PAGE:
Lubrication is essential, but it may be a difficult task. How often should you grease your machine? Is the atmosphere damp or dry, hot or cold, clean or filthy? How quickly does the machinery move? These and other issues must be answered before the proper lubrication program can be established.
Lubrication is one of the most important factors in ensuring the uptime of your plant and equipment. There are a number of key procedures that may be taken at each facility to improve equipment dependability. The lubrication best practices listed below can assist organizations in achieving the optimum maintenance cost-to-reliability ratio.
1. Benchmark Assessment
Benchmarking is the process of determining what the best level of performance is in a particular organization, a certain program, or completely other industry.
A labeling system is required to guarantee that the correct lubricant is applied to a piece of equipment. This is due to the fact that several different types of lubricants are employed in large facilities. Because lubricants are complicated chemical compositions that are frequently incompatible, a proper labeling system is required to minimize lubricant mixing mistakes and to meet industry requirements, particularly in the food-grade business.
3. Cleanliness Management
Component wear and equipment failure are frequently caused by oil contamination. As a result, only clean lubricants should be utilized in the equipment's functioning. Lubricants are kept safely, clean, and are moved in a contamination-free environment thanks to cleanliness-control centers.
The following are some of the best techniques for maintaining cleanliness:
- Only utilize containers that are completely sealed.
- Large ontainers should have air breathers installed to prevent the intrusion of moisture and pollutants from the atmosphere.
- Filter oil to ensure that it is completely clean before use.
- Use only contamination-free containers, that is, containers that are not exposed to contaminants and not used as a container for other chemicals beforehand.
4. Lubricant Dispensing
Contamination might enter the equipment through open and filthy dispensing containers. Safe, clean, and closed dispensing equipment is required. It should also be effective, simple to use, and tailored to the applications being filled out. Make sure the containers are clearly labeled so that no one makes a mistake, regardless of who uses them.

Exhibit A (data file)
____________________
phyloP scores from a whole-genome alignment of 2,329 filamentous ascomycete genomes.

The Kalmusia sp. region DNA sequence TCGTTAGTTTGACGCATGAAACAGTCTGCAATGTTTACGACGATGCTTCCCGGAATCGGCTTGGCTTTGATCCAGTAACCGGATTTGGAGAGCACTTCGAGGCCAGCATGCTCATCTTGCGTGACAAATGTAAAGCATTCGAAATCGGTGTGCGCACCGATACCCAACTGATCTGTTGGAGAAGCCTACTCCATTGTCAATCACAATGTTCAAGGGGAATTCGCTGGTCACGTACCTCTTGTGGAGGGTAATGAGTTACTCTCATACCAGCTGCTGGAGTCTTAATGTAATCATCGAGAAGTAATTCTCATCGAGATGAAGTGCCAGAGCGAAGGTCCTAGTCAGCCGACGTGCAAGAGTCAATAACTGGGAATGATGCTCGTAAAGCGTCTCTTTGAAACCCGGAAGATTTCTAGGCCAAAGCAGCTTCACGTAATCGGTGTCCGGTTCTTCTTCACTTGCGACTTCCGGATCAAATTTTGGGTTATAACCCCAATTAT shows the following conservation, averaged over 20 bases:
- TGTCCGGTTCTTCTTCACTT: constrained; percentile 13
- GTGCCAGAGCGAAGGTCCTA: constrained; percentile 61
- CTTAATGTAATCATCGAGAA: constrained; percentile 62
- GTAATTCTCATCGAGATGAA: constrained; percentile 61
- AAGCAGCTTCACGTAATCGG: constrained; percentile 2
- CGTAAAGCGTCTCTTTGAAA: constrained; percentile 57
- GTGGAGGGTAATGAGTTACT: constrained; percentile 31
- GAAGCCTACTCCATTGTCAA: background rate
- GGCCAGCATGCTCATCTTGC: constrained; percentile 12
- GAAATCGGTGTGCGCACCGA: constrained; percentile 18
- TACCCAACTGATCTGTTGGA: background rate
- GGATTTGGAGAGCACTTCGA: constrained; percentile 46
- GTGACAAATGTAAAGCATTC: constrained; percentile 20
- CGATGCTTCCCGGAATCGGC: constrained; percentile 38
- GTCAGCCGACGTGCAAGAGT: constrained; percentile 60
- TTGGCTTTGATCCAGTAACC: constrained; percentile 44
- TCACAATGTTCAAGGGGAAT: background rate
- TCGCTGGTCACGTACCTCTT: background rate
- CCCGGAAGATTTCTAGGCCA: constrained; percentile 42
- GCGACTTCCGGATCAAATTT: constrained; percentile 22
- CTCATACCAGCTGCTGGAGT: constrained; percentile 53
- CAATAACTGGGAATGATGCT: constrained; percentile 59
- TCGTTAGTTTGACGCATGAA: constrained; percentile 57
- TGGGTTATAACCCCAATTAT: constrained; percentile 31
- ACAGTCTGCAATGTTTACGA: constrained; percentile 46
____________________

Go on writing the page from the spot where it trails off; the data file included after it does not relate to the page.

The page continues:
5. Lubrication Equipment
The bulk of lubrication duties involves adding grease to a machine. As a result, having effective and practical tools is crucial. To guarantee that the proper lubrication gets into the right application, grease guns should be color-coded. In this case, color-coded grease guns with one color for each type of grease can be useful.
6. Contamination Management
It's also crucial to keep oil pollution out of the equipment. ISO 4406 is the worldwide standard for measuring this. Oil is cleaned using online and offline filtration devices, while the lubricant is protected using breathers or air conditioners.
7. Oil Analysis
An essential aspect of a lubrication strategy is to analyze the oil in an application. The oil can be kept at the proper cleanliness levels by measuring against ISO 4406 criteria. A chemical study of the oil will also establish if it is suitable for future usage.
8. Information Management
Information management is becoming increasingly important in business today, particularly in the maintenance sector. Maintenance employees must be versed in the advantages of effective lubrication procedures. Furthermore, when the benefits of using reliability-based maintenance procedures become more widely recognized, employees' basic training should be upgraded to include the dependability practices used by best-practice firms.
Building and optimizing your lubrication program is not an easy task. Apart from the difficulty in consolidating your program, building your process, and identifying where to start, you also have to contend with culture change. Noria, a CRE Philippines partner, created a comprehensive lubrication program that includes a thorough strategy for all lubrication-related work processes and procedures. With Lubrication Program Development (LPD) we will assist you in determining how much your plant's inadequate lubrication procedures cost each year. From benchmarking, building a business case, to training your team, we will also be helping your team build a culture of lubrication excellence that is sustainable and effective.